t this time.
Although the Department has addressed the major comments received, there will be further detailed analysis of these comments, as well as consideration of the additional comments received during the 120-day comment period following publication of the interim regulation. This will ensure every suggestion is more fully explored. Commenters responding to the interim rule may choose to amend or expand on prior comments or address other areas not raised by commenters during the first comment period.
Several sections of the statute, such as sections 212(a)(9), 240B, and 241 of the Act, refer to arriving aliens, even though this term is not defined in statute. After carefully considering these references, the Department felt that the statute seemed to differentiate more clearly between aliens at ports-of-entry and those encountered elsewhere in the United States. For clarity, "arriving alien" was specifically defined in 8 CFR part 1, and the Department invited commentary on the proper scope of the regu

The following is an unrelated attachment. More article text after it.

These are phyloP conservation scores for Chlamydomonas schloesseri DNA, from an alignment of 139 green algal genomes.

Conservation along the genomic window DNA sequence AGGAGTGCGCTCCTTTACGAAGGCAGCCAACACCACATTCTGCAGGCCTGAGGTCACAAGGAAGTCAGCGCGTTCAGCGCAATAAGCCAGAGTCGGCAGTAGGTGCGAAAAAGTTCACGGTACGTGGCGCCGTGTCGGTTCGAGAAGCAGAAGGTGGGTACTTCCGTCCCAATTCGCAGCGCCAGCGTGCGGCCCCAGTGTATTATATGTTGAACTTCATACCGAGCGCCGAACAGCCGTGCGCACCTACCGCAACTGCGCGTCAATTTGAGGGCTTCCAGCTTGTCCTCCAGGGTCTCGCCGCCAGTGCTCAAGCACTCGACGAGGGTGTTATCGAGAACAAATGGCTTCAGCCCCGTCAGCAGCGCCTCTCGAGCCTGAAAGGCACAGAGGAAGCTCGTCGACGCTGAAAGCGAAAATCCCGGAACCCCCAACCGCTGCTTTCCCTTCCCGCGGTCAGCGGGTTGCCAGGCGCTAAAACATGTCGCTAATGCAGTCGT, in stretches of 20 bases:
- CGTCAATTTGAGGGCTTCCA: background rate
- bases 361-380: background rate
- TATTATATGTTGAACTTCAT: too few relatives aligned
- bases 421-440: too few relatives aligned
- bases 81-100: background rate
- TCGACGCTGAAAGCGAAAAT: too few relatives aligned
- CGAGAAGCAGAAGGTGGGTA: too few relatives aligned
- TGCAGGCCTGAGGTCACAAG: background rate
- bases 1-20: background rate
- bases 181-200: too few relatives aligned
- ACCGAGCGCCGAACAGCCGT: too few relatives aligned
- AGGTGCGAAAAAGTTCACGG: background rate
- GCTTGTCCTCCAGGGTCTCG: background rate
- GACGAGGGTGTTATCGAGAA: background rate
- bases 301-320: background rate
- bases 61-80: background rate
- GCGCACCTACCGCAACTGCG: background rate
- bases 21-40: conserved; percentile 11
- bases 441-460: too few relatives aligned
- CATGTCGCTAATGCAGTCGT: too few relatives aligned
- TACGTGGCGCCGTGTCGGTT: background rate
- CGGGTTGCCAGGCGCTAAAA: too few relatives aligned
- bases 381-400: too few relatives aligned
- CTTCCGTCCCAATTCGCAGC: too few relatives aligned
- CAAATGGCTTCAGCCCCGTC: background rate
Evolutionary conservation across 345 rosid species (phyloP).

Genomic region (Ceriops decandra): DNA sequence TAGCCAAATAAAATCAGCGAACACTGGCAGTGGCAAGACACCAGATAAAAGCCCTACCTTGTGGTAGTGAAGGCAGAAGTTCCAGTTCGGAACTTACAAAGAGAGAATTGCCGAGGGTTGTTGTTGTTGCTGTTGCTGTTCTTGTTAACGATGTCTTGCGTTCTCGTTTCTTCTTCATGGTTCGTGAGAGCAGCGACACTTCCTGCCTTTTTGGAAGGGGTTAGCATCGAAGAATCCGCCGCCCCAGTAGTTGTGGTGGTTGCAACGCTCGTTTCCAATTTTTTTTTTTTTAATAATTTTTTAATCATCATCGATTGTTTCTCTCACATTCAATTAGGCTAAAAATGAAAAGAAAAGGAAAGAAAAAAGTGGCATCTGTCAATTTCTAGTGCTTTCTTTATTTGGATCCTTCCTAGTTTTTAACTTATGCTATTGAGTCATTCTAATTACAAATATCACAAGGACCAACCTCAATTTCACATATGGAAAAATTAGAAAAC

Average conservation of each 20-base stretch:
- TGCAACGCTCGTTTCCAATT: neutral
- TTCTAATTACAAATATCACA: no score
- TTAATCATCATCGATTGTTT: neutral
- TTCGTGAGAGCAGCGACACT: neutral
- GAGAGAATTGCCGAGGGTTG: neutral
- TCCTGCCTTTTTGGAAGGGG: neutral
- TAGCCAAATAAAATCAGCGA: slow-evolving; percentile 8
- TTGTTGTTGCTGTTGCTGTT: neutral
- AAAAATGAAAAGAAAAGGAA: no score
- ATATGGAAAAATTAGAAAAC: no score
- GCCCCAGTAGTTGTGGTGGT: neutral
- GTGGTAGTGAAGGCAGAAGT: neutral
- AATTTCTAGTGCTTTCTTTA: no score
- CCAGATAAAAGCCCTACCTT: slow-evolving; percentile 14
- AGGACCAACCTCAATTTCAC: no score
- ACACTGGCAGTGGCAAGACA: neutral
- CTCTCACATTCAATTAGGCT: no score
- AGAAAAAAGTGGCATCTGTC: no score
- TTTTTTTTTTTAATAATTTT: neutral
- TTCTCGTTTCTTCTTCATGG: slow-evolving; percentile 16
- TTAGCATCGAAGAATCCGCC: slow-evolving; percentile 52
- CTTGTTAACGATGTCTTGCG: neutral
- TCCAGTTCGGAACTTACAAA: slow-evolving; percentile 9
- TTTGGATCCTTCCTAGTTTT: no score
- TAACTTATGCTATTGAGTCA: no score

One commenter suggested that aliens interdicted in United States waters should not be included in the definition because persons arriving in United States waters have already legally arrived in the United States. The Board of Immigration Appeals (BIA) has consistently held that the mere crossing into the territorial waters of the United States has never satisfied the test of having entered the United States. See
Matter of G